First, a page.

Ukraine has also worked to push its side of the story — which you can hardly blame when you consider that Ukraine is currently faced with an existential threat. Their side of the story is very clear: they’re defending themselves against a foreign invasion. Meanwhile, Russia’s reason appears to be to crush Ukraine; it’s not hard to see why people support one of those things and not the other.
Ukrainians also pushed on the idea that unlike the invaders, they treat people humanely — even prisoners of war. They showed that they are humans just like everyone else and they have no intention of waging war when given an alternative.
Russia’s initial excuse for the invasion, that they were doing “denazification” in Ukraine, is also laughable — a lengthy list of historians and researchers signed a letter condemning this idea. The fact that Russia even bombed the Holocaust memorial in Kyiv made it even clearer that this was a flimsy excuse. Even for the Russian people at home, seeing heavily censored information, this must seem like a weak excuse at best.
Another stark contrast between Russian and Ukrainian forces is that while the latter are fighting for their very survival and the defense of their loved ones, it’s not exactly clear what exactly it is that Russian forces are fighting for. In fact, some soldiers were also confused: according to reliable reports, some Russian soldiers and their families initially thought they were doing drills — not an actual invasion.
Tales of heroism and martyrs
Ukraine is an underdog in any conflict with Russia but Ukrainians will not give up — and they’ve been pushing that message strongly since day one. Tales of regular people picking up arms despite all odds have circled the world, showing that Ukrainians are not afraid to fight till the bitter end.
In addition, Ukraine has also published regularly on defenders that sacrificed themselves for the greater good. Tales like a Ukrainian woman telling Russian soldiers to put seeds in their pockets so flowers will grow when they die in her country, a soldier sacrificing himself to blow up a bridge and slow down Russian forces, and most famously, encircled border guards on Snake Island who told an attacking warship: “Russian warship, go fuck yourself”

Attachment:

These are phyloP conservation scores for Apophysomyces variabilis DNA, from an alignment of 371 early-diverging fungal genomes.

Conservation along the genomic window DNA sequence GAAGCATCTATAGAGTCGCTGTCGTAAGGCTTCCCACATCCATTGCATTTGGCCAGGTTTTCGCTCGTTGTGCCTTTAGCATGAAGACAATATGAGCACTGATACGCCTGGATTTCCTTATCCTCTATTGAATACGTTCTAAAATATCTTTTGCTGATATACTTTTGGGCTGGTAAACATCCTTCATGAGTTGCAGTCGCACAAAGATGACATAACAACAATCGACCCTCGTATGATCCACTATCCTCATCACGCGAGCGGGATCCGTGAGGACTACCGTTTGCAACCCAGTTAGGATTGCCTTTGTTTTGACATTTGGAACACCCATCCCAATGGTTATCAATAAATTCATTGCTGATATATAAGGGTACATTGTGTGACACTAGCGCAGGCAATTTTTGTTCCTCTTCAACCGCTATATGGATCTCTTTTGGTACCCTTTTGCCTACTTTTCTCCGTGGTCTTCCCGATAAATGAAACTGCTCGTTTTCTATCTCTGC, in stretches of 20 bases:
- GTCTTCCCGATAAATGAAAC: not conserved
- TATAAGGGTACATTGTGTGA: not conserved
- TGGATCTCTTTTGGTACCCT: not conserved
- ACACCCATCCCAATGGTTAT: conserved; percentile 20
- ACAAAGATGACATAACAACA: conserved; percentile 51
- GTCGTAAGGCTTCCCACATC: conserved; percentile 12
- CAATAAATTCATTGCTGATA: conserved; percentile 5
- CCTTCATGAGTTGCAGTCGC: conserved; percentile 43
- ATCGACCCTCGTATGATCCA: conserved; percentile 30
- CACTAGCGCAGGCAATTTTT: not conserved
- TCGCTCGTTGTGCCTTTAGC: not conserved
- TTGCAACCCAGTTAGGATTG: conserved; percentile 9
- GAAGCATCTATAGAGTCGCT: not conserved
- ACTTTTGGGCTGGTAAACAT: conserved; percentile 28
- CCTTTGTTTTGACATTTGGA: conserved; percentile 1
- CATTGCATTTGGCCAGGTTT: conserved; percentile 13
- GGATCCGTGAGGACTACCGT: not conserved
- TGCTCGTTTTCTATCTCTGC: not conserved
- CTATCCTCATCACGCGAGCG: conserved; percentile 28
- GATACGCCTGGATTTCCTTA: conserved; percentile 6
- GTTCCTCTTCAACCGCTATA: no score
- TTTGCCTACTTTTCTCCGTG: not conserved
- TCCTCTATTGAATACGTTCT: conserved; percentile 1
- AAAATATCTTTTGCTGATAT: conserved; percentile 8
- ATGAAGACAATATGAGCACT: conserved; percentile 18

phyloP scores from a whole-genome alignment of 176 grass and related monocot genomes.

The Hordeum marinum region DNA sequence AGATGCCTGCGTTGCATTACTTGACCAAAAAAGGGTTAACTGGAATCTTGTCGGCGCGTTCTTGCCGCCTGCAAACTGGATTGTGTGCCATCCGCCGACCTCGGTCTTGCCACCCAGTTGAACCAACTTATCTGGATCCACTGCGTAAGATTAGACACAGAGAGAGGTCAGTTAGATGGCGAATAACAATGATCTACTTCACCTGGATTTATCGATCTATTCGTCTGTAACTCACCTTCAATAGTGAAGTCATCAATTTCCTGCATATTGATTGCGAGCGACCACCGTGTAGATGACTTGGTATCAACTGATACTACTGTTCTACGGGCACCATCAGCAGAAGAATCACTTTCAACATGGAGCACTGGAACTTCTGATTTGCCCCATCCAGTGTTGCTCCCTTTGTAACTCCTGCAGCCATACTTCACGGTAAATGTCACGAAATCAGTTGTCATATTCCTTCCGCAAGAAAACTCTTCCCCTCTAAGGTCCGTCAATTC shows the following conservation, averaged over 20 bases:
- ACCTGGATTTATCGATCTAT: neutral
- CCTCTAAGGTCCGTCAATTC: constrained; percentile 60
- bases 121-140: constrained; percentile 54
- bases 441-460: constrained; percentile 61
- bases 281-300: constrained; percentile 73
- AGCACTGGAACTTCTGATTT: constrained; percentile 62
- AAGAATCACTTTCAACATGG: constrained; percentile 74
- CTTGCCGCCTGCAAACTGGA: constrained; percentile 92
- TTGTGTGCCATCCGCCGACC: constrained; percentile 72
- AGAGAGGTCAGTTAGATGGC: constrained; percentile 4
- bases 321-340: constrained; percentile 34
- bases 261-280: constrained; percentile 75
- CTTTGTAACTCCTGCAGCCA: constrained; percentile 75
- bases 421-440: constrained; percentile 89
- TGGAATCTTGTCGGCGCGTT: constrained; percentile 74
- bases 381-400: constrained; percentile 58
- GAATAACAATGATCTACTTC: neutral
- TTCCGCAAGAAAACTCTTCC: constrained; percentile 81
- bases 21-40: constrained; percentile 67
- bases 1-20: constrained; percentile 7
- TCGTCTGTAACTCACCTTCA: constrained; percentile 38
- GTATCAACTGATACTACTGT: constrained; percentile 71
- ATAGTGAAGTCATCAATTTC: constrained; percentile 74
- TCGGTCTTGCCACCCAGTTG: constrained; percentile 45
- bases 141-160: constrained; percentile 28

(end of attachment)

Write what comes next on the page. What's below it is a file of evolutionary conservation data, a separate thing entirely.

A valliant leader who understands media
When the invasion started, Volodymyr Zelenskyy wasn’t that well-known or popular outside the country. He wasn’t even that popular inside his country — for many Ukrainians, he was elected as the lesser evil. But he rose to the occasion impressively. With regular updates from the middle of events, using social media to communicate directly with people, and with staunch determination communicated in true 21st century style, Zelenskyy proved instrumental for Ukraine’s defense and its morale. He was the right man at the right place, and his communication was clear and effective.
Zelenskyy showed himself to be a man of the people, involved at the very center of the war zone — yet again, contrasting to what Putin was showing.
Jokes and memes
Russia failed to project a “good guy” image, it’s even failing to project a “strong guy” image. Despite its obviously superior firepower, despite its massive investments in the military, despite its gargantuan power — its invasion operation was plagued by numerous mishaps. Some of these mishaps would be outright funny if it weren’t such a tragic situation.
For instance, the scenes where Ukrainian farmers were dragging a tank across a field went viral, as did the encounter between a Ukrainian driver and a Russian tank that was out of fuel. The Ukrainian driver offered to tow the tank — back to Russia.
Memes have also been flowing, and more often than not the memes also took Ukraine’s side.
Lastly, Ukraine also deployed effective propaganda. The ‘Ghost of Kyiv’ fighter pilot is likely a myth, but it’s made the rounds and given hope to many Ukrainians. The ‘Panther of Kharkiv’ cat that detected Russian snipers is also quite possibly propaganda, but it gives people a good story. Let’s face it, if you can make it seem like you’ve got the cats on your side, you’ve already won a big part of the internet.
It’s always hard to assess what’s going on during a war. Reports are inconsistent, there’s a lot of misinformation, heck — it’s a war. In this case, Russia’s propaganda machine seems to have failed to effectively push its side of the story. From the top of the information chain to the bottom, from the intelligence reports to the grassroots videos and photos, everything points in one direction: Ukraine is winning the information war, while Russia is losing it. Its actions have received nigh-universal condemnation, and Putin is essentially a pariah on the global stage — while Zelenskyy has become one of the most popular leaders alive.
Will this matter for the actual war? It’s hard to say at this point. Information is vital during a war, but so is artillery — and Russia has a lot of artillery.